To screen for antimicrobial activity, the cell-free supernatant (CFS) was obtained after neutralization with 1N NaOH, centrifugation at 15,000×g for 10 min at 4°C, and filtered through 0.45 μm filters to remove bacterial cells. Then, each supernatant was spotted on the tryptic soy agar (TSA; BD Difco) plate inoculated with a lawn of L. monocytogenes ATCC 19115 as an indicator strain. The plates were incubated at 30°C for 12 h, and antibacterial activity was confirmed with the presence of inhibition zone. The strains with antibacterial activity were routinely cultured in MRS broth at 37°C overnight and were preserved in 10% skim milk supplemented with 25% (v/v) glycerol, stored at –80°C for further use.
The bacteriocin-producing strains were identified by Gram staining, carbohydrate fermentation profile [analytical profile index (API) test], and 16S rRNA gene sequencing analysis. Gram staining and API analysis was performed using a Gram-stain kit (BD Difco) and API 50 CHL kit (bioMérieux, Marcy-l’Étoile, France), respectively, according to the manufacturer’s instructions.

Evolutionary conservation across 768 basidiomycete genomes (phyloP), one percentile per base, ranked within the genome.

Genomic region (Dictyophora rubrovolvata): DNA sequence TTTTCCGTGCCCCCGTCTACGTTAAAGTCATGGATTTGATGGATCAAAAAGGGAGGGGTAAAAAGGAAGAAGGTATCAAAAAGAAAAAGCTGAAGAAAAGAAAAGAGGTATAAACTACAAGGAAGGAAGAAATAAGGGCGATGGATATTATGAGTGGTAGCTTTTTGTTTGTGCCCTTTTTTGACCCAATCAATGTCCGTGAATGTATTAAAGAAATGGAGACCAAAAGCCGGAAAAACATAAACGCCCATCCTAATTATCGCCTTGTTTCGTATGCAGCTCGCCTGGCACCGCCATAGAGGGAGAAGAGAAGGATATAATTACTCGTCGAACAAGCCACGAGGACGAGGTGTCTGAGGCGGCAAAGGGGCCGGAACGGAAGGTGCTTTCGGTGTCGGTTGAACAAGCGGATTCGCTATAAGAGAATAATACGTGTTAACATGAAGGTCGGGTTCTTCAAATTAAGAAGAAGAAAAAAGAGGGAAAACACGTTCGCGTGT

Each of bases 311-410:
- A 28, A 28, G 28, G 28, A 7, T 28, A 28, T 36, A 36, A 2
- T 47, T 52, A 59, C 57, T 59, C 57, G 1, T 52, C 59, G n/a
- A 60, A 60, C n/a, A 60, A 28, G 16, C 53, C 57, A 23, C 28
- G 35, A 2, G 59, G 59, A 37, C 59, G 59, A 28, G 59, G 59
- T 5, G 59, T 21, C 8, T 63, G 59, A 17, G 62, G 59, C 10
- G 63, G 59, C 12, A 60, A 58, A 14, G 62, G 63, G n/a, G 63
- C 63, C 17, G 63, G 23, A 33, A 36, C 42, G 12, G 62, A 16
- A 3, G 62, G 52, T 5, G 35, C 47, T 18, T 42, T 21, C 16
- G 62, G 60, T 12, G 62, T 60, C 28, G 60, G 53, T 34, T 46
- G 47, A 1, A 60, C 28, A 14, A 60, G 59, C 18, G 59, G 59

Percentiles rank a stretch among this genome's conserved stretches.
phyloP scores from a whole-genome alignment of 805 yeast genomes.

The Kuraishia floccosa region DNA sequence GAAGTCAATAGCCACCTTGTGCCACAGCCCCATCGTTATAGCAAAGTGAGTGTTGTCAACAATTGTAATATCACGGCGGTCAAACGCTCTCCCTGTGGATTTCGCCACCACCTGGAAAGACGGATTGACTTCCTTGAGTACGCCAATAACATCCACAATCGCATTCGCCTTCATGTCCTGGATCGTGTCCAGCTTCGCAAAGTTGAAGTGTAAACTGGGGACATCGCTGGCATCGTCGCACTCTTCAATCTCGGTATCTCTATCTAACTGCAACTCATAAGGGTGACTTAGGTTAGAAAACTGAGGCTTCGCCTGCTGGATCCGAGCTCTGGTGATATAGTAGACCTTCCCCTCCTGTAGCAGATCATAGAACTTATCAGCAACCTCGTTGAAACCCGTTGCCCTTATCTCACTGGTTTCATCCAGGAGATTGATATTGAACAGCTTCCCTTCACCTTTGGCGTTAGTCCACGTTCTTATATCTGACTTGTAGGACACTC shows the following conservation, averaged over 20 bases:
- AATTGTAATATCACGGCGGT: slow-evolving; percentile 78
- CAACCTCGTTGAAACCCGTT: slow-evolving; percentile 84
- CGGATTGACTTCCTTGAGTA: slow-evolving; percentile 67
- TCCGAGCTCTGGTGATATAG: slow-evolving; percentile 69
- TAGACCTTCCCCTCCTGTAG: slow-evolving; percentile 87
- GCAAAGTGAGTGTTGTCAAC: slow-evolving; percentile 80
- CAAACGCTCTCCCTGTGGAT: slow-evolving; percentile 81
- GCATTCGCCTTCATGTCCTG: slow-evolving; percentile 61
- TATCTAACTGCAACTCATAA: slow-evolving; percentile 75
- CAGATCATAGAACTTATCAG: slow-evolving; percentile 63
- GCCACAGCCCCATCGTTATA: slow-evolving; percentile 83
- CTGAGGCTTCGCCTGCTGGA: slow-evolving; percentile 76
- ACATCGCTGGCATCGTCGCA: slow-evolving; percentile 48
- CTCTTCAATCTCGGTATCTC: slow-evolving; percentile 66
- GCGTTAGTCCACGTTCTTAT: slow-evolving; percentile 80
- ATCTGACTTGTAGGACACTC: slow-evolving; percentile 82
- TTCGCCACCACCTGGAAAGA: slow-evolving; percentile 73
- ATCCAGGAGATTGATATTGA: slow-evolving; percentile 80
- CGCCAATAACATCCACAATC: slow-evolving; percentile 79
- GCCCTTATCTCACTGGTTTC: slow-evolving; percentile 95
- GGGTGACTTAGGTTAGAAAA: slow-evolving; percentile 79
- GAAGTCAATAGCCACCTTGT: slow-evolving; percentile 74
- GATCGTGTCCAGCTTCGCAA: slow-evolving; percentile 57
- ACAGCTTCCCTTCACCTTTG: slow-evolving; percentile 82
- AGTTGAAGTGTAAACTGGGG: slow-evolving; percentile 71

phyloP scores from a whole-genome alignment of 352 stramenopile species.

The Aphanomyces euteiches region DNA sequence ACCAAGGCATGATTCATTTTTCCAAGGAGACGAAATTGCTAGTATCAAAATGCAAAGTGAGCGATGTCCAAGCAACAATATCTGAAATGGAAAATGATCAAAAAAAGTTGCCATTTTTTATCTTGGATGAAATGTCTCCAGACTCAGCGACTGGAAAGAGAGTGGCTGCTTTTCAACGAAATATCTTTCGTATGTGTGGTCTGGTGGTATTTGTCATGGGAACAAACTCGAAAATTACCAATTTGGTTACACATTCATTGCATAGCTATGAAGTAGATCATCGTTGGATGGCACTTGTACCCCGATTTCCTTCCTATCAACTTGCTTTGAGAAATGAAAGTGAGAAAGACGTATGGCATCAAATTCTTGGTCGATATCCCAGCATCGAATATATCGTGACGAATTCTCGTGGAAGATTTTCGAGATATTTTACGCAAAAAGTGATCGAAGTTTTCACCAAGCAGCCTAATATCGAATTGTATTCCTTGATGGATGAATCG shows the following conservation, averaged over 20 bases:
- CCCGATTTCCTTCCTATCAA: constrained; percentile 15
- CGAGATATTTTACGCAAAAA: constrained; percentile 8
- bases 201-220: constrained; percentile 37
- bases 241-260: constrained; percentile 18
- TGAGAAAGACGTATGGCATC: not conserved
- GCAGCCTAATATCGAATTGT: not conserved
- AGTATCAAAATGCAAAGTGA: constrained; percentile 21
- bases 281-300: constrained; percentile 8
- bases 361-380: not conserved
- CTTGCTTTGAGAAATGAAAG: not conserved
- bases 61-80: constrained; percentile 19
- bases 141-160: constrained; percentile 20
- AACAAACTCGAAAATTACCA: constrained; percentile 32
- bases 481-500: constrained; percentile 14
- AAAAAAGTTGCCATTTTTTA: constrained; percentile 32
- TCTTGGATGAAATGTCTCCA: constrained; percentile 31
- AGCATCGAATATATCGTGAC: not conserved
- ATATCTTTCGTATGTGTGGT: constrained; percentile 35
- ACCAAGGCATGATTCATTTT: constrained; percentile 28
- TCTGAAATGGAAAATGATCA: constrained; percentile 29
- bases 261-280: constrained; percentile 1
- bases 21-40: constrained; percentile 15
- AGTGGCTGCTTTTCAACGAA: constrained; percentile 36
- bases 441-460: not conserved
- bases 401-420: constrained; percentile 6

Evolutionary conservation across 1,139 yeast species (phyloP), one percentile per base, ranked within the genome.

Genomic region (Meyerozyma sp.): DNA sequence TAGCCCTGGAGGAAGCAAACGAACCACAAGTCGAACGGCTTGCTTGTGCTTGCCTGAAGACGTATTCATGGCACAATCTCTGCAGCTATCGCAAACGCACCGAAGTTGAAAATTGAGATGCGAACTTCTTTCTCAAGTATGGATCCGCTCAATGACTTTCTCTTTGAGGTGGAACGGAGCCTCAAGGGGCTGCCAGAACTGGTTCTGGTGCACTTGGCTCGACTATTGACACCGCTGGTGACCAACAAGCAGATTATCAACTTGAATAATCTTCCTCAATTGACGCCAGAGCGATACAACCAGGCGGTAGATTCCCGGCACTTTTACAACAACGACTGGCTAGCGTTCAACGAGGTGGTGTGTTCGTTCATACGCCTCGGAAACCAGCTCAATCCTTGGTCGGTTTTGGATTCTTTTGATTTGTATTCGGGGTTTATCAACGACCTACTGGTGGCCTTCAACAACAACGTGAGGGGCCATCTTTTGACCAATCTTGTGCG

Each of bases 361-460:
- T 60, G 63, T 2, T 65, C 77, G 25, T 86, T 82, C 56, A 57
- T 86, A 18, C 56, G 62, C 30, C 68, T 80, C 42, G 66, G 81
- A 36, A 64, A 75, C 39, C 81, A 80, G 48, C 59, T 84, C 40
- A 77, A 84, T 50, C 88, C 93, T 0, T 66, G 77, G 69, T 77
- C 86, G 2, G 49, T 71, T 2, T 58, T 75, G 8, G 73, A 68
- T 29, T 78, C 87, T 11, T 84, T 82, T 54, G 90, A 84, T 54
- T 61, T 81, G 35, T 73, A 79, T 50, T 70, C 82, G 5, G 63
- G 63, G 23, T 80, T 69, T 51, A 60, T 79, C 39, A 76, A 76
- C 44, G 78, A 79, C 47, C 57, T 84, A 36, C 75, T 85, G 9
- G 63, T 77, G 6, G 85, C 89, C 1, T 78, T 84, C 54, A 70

For 16S rRNA analysis, the genomic DNA was extracted using QIAamp PowerFecal DNA Kit (Qiagen, Hilden, Germany) and amplified using 2X H-star Taq polymerase chain reaction (PCR) Master Mix (BioFACT, Daejeon, Korea). PCR was performed using the universal bacterial primers 27F (5′-AGAGTTTGATCMTGG CTCAG-3′), 1492R (5′-TACGGYTACC TTGTTACGACTT-3′), 785F (5′-GGATTAGA TACCCTGGTA-3′), and 805R (5′-GACTACCAGGGTATCTAATC-3′). The PCR products were purified using a PCR purification kit (Qiagen) and sequenced by SolGent (Daejon, Korea).
The analyzed sequences were confirmed using the EzTaxon-e server (https://www.ezbiocloud.net/; Kim et al., 2012) and NCBI GenBank database using the Basic Local Alignment Search Tool (BLAST) algorithm (https://blast.ncbi.nlm.nih.gov/Blast.cgi; Altschul et al., 1990).